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MAC DAVIS Original CHEAPER TO KEEP HER 1-Sheet  Movie POSTER
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MAC DAVIS Original CHEAPER TO KEEP HER 1-Sheet  Movie POSTER
MAC DAVIS Original CHEAPER TO KEEP HER 1-Sheet  Movie POSTER

MAC DAVIS Original CHEAPER TO KEEP HER 1-Sheet Movie POSTER

Price: $5.99 add to cart     
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Condition: Used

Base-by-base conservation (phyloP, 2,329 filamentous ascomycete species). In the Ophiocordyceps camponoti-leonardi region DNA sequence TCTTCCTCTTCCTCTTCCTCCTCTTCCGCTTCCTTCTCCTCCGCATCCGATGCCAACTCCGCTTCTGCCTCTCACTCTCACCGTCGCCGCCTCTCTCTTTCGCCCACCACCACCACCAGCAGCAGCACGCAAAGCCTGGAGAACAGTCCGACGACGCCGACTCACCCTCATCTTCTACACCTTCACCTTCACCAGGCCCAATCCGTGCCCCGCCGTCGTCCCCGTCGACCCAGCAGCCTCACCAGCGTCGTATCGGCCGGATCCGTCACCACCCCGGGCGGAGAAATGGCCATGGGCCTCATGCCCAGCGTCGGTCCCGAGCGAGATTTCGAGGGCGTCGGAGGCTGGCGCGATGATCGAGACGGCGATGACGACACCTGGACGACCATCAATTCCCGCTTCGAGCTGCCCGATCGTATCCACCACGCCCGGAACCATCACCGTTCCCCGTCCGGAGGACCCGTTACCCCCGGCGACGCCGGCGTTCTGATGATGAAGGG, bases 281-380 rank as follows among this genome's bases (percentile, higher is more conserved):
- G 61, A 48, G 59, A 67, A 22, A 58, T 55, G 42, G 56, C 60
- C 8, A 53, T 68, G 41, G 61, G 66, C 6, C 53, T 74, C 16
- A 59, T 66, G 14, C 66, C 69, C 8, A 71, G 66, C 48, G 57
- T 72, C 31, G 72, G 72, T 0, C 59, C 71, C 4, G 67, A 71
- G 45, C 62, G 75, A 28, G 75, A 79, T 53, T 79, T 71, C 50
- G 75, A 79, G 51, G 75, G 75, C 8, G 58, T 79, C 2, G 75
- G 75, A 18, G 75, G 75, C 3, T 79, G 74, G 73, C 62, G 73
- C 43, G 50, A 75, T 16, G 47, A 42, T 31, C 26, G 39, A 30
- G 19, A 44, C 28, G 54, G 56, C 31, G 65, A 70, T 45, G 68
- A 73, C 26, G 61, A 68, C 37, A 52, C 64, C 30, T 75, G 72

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This is an ORIGINAL Mint One-sheet Movie poster measuring 27” x 41” Never hung or used. It was to promote the Mac Davis film fresh on the heels of NORTH DALLAS FOURTY. It is for the 1981 comedy film,Cheaper to Keep Her A newly divorced swinger on the prowl goes to work as a detective for a neurotic feminist attorney. Director: Ken AnnakinWriters: Timothy Harris, Herschel WeingrodStars:Mac Davis, Tovah Feldshuh and Bruce Flanders CastMac Davis ... Bill Dekkar Tovah Feldshuh ... K. D. Locke Bruce Flanders ... Leon Steven M. Gagnon ... Peter Gina Gallego ... Sister #1 Jack Gilford ... Stanley Bracken Patrick Gorman ... Maitre d' Chuck Hicks ... Abe Gwen Humble ... Laura Gloria LeRoy ... Woman on Diving Board Priscilla Lopez ... Theresa Rose Marie ... Ida Bracken Rod McCary ... Brownmiller Ian McShane ... Dr. Alfred Sunshine Art Metrano ... Tony Turino Poster is in great shape for it's age. Never hung!MORE INFO ON MAC DAVIS: Morris Mac Davis, known as Mac Davis (born January 21, 1942), is a country music singer and songwriter originally from Lubbock, Texas who has enjoyed much pop music crossover success. He became one of the most successful country singers of the 1970s and 1980s. He is also an actor.Career as a songwriterDavis initially became famous as a songwriter and got his start as an employee of Nancy Sinatra's company, Boots Enterprises, Inc.. Davis was with Boots for several years in the late '60s. During his time there, he played on many of Sinatra's recordings and she put him in her stage shows. Boots Enterprises was also Davis' publishing company, publishing songs such as "In the Ghetto", "Friend, Lover, Woman, Wife", "Home," "It's Such a Lonely Time of Year," and "Memories", which were recorded by Elvis Presley, Nancy Sinatra and others. Davis left Boots Enterprises, Inc. in 1970 to sign with Columbia Records, taking his songs with him.He became known later also as a country singer. Especially during the 1970s, many of his songs scored successfully on the country and popular music charts, including "Baby, Don't Get Hooked on Me" (a number one success), "One Hell of a Woman" (Popular #11), and "Stop and Smell the Roses" (a #9 Popular hit). During the 1970s, he also was active as an actor, hosting his own variety show and also acting in several movies.Davis graduated at sixteen from Lubbock High School in Lubbock, Texas. He spent his childhood years with his sister Linda, living and working at the former College Courts, an efficiency apartment complex owned by his father, T.J. Davis, located at the intersection of College Avenue and 5th Street. Davis describes his father, who was divorced from Davis' mother, as "very religious, very strict, very stubborn." Though Davis was physically small, he had a penchant for getting into fistfights. "In those days, it was all about football, rodeo and fistfights. Oh, man, I got beat up so much while I was growing up in Lubbock," Davis said in a March 2, 2008, interview with the Lubbock Avalanche-Journal newspaper. "I was 5 feet, 9 inches, and weighed 125 pounds. I joined Golden Gloves but didn't do good even in my division." After he finished high school, Davis moved to Atlanta, Georgia, where his mother lived.[1]In Atlanta, Davis played rock and roll music. He also worked for the Vee Jay record company (home to R&B stars such as Gene Chandler, Jerry Butler and Dee Clark) as a regional manager, and later also served as a regional manager for Liberty Records. In the meantime, Davis was also writing songs. One of the songs he wrote in 1968, called "A Little Less Conversation" was recorded by Elvis Presley (and would become a posthumous success for Presley years later). Shortly after, Presley recorded Davis' song "In the Ghetto" in his sessions in Memphis. According to maverick record producer Jimmy Bowen, "Ghetto" was originally pitched to Sammy Davis Jr.. Mac, guitar in hand, played the song in a studio, with onlookers such as Rev. Jesse Jackson and other members of the black activist community. Davis, the only Caucasian man in the room at the time would eventually tell Bowen, "I don't know whether to thank ya, or to kill ya." Davis eventually recorded the tune after Presley's version became a success, but it remained unreleased until a campy Rhino Records "Golden Throats" compilation in 1991. The song became a success for Presley and he continued to record more of Davis' material, like "Memories" and "Don't Cry Daddy". Bobby Goldsboro also recorded some of Davis's songs, like "Watching Scotty Grow", which became a number one Adult Contemporary success for Goldsboro in 1971. Other artists that recorded his material included Vikki Carr, O.C. Smith and Kenny Rogers and The First Edition. "I Believe In Music" often considered to be Davis's signature song, was recorded by several artists (including Marian Love, Louis Jordan, Perry Como, and Davis himself) before it finally became a success in 1972 for the group Gallery.Success as a singerDavis soon decided to pursue a career in country music. He was soon signed to Columbia Records in 1970. His big success came two years later in 1972 when he topped the Country and Pop charts with the success song "Baby Don't Get Hooked on Me". It sold over one million copies, and was awarded a gold disc by the R.I.A.A. in September 1972.Some of Davis's lyrics invoked overtly sexual relationships. "Baby Don't Get Hooked on Me" (in which he pleads with a woman not to become too enamored of him because he doesn't want to commit to a full-time relationship with her) was an example, as were other successful songs such as "Naughty Girl" and "Baby Spread Your Love on Me". He wasn't alone; many country songs popular during the 1970s and 1980s featured sexual themes.During 1974, Davis was awarded the Academy of Country Music's Entertainer of the Year award. Some of Davis' other successes included "Stop and Smell the Roses" (a number one Adult Contemporary success in 1974) (Popular #9), "One Hell of a Woman" (Pop #11), and "Burnin' Thing" (Popular #53). At the end of the 1970s, he moved to Casablanca Records, which was now vending country music and was known primarily for its success with disco diva Donna Summer and rockers KISS. His first success for the company in 1980 was the novelty song "It's Hard To Be Humble" which became his first country music Top 10. He also had another Top 10 song with "Let's Keep It That Way" later in the year. He achieved other successful songs like "Texas In My Rear View Mirror" and "Hooked on Music" which became his biggest country music success in 1981 going to #2. In 1985, he recorded his (to date) last Top Ten country music success with the song "I Never Made Love (Till I Made Love With You)".Acting careerFrom 1974 to 1976, Davis had his own television variety show on NBC, The Mac Davis Show. He made his feature film debut opposite Nick Nolte in the football film, North Dallas Forty (1979) and as a result, was listed as one of twelve "Promising New Actors of 1979" by Screen World magazine.Davis also starred in the 1981 comedy film "Cheaper to Keep Her", playing a detective for a neurotic feminist attorney.Davis played Will Rogers in the Broadway production of The Will Rogers Follies. He was inducted into the Nashville Songwriters Hall of Fame in 2000. For his contribution to the recording industry, he has a star symbol on the Hollywood Walk of Fame at 7080 Hollywood Blvd.In 1980, Davis hosted an episode of The Muppet Show. Davis served as the balladeer for the 2000 telefilm The Dukes of Hazzard: Hazzard in Hollywood , replacing Don Williams, who served the part in 1997's The Dukes of Hazzard: Reunion!, and Waylon Jennings, who narrated the original Dukes of Hazzard TV show. Davis was the first balladeer to appear on screen to welcome the audience and provide exposition. In 1983 Davis appeared in THE STING II, sequel to THE STING as Jake Hooker, a younger relative of Johnny Hooker who was played by Robert Redford in THE STING.In 2001, Davis played a fellow Karaoke competitor to Jon Gries's Sunny Holiday in the Polish brother's film Jackpot. In the film, there was a dispute between Sunny's manager and Davis's character about what song to song to sing, the manager (Garrett Morris) suggested Davis's "Baby Don't get Hooked on Me" which Davis's character claimed just wasn't him.From 1999 to 2004, Davis voiced the characters Sheriff Buford (two episodes) and talk radio host, "the Sports Jock" (two episodes), on the animated series King of the Hill.Davis also guest starred briefly in the 8 Simple Rules episode "Let's Keep Going, Part II" in April 2004 and also had a recurring role as Rodney Carrington's father-in-law on the sitcom Rodney.Winning buyder agrees in advance to pay an additional Mailpostage (Foreign orders will require additional postage) and to remit full payment within 10 days after notification from the seller. PLEASE ALLOW 10 TO 14 DAYS FOR DELIVERY. California residents must add state sales taxes. Be sure to click on "View Seller's Other products" for more great items like this!Powered by eCRATER . 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